NEW: Good Company Podcast #1: Genevieve Gorder!

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Hi everyone! I am thrilled to be back with a new project I’m so excited to share: a brand new podcast! For two years (and 100 episodes), I hosted my own radio show called After the Jump. Those interviews were what inspired me to change the way we write here at Design*Sponge, and ultimately led to our most recent book project, In the Company of Women.

After a two-year podcasting break, I’m excited to be back on air and debuting the very first episode of our new podcast, Good Company, which is an extension of our new print magazine of the same name. Each week (my goal is to work up to an episode a week this fall) I’ll be talking to some of the most inspiring and innovative people in the creative community. Just like Good Company the magazine, the Good Company podcast will focus on the intersection of creativity and business. Each episode of Good Company will focus on honest, open conversations about the ups and downs of creative life. Our goal is to provide a huge dose of motivation, inspiration, practical advice, and a vital sense of connection and community for creatives at every stage of life.

For our first episode I’m starting with the person who inspired ME to work in design: designer and television host, Genevieve Gorder. We talk about how she stays inspired after 17+ years in design, how she stays afloat in a tough design economy, what she feels is missing from the design community today, her new Netflix show, and why she feels you should never be too big or too famous to go back to the work that got you where you are today.

Want to listen? Check out the very first episode on iTunes, Stitcher, Simplecast or Google Play (links below):

LISTEN on iTunes
LISTEN on Stitcher
LISTEN on Simplecast

*Thank you for listening! If you like the show, please consider rating and leaving a review on iTunes — it’s the most helpful thing listeners can do to support shows and help us get support on podcast platforms. To download a transcript version of the show, click here!

Photographs by Sasha Israel for In the Company of Women

Highlights from this episode:

“I could probably design the first house on the moon, but I’d still get asked about Trading Spaces when I got there.” (3:00)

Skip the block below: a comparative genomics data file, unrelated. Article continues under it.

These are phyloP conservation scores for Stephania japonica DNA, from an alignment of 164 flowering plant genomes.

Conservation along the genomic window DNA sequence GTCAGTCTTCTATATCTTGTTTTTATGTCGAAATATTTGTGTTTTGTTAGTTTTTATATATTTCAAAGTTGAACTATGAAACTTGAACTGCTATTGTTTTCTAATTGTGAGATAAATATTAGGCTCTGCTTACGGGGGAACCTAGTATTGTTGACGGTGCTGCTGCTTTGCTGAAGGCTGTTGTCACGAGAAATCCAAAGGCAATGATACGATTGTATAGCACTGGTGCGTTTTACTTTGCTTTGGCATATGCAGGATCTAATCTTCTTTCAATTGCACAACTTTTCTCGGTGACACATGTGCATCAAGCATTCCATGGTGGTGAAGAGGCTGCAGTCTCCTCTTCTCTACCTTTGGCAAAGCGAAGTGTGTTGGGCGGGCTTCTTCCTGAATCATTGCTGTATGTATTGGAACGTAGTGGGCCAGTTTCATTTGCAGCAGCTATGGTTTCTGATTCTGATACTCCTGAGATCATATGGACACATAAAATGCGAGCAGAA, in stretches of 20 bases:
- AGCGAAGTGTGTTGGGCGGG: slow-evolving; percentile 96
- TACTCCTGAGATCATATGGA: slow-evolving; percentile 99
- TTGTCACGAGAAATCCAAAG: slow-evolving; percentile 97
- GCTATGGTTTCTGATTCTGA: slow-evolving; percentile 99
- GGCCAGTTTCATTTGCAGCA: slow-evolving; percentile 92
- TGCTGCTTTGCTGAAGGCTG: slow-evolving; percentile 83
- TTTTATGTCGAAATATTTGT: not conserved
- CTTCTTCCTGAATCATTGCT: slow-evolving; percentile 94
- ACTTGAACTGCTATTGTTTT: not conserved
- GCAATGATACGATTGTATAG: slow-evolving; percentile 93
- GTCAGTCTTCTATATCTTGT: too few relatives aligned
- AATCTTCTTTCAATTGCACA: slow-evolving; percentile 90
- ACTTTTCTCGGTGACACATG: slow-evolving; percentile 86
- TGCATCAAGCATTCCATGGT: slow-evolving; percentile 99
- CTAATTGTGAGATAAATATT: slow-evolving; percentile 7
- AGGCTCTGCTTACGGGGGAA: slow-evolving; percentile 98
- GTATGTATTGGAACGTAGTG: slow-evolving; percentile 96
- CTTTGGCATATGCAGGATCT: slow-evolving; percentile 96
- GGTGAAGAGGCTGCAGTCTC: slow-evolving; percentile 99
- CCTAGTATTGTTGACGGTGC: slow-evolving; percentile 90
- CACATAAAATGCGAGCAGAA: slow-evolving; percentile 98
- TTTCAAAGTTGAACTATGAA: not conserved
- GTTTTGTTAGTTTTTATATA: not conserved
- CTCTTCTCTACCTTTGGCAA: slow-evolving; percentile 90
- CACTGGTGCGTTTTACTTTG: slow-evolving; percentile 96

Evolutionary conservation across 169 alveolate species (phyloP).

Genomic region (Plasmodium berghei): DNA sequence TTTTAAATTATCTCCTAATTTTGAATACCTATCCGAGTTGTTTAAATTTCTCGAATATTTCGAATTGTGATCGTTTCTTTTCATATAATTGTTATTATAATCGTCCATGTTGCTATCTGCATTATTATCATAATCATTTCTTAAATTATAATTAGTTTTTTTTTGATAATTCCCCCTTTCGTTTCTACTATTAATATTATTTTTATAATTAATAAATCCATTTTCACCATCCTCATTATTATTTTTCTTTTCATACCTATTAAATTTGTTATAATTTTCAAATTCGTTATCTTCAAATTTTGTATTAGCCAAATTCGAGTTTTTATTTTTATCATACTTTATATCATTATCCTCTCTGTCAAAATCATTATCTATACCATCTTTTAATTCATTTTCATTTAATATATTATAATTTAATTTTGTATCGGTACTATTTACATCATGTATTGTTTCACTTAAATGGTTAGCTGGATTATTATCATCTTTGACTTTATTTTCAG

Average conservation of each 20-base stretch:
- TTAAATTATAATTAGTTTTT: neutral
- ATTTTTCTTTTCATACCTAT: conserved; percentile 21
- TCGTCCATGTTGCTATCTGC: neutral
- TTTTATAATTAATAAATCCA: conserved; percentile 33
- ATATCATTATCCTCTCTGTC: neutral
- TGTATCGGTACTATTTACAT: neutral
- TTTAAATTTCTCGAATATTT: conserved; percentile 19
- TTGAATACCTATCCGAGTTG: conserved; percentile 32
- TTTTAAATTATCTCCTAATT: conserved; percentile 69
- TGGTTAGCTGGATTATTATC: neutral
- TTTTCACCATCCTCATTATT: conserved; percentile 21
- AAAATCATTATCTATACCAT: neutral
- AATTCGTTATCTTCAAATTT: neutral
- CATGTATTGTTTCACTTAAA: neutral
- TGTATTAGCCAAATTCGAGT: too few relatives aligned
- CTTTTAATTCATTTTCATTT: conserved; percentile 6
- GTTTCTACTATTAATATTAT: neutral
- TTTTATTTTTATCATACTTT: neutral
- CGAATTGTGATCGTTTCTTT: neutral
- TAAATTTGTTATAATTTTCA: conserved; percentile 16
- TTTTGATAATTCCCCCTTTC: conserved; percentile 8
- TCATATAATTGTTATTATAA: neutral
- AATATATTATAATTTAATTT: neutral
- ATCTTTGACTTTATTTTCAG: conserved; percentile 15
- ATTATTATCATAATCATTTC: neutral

“I don’t come from money, and so I’m always the people’s advocate for design. I know how to do a palace with my eyes closed, I’d prefer to do someone who just got their first house. Because it’s magic.” (5:00)

“Soon you’re paparazzi-ed and you’re getting carried around in empty trashcans with tarps over them because there’s 5,000 people outside the house waiting to see you when you go to shoot your job. Which is bizarre. There’s nobody who could prepare you for that. Martha couldn’t prepare you for that. Bob Villa didn’t know. It was a new movement and we could only relate to each other” (5:40)

“How do we look at ordinary things in an extraordinary way?” (11:30)

“Design is deserved by everybody and all you need is creativity. That is the commodity. If you’re creative and clever, you can turn anything into beautiful with just a little bit.” (11:40)

“We will always go back to the handmade. I know how to buy fancy things, but what if I want to change it up a bit? What if I want to make it? And what if it’s better? We only think it’s better when it costs more. And that’s a total fallacy.  (13:00)

“I feel like we look at home design as forever. We never design with the intent that maybe a part of this is temporary and this is me right now. And, like fashion, we change and our tastes change and what we want out of a house changes too. I don’t know why we don’t give our house permission to be cool and take a risk. Why not experiment? There’s no loss in that. It’s the laboratory of your life. I don’t think there’s ever a time in your life when you shouldn’t be bold and fun.” (13:40)

“I think [we should be] opening up design to a much more diverse group of human beings. My complaint since I got into this, is that I don’t see everyone’s face at the table regularly and I don’t like it.” (20:24)

“The voice [of design] right now is so white and so privileged. I would love to break up the monotony. Because it’s tired and it’s not what our country looks like — so why should all of our homes look like that?” (21:00)

Read more: feedproxy.google.com

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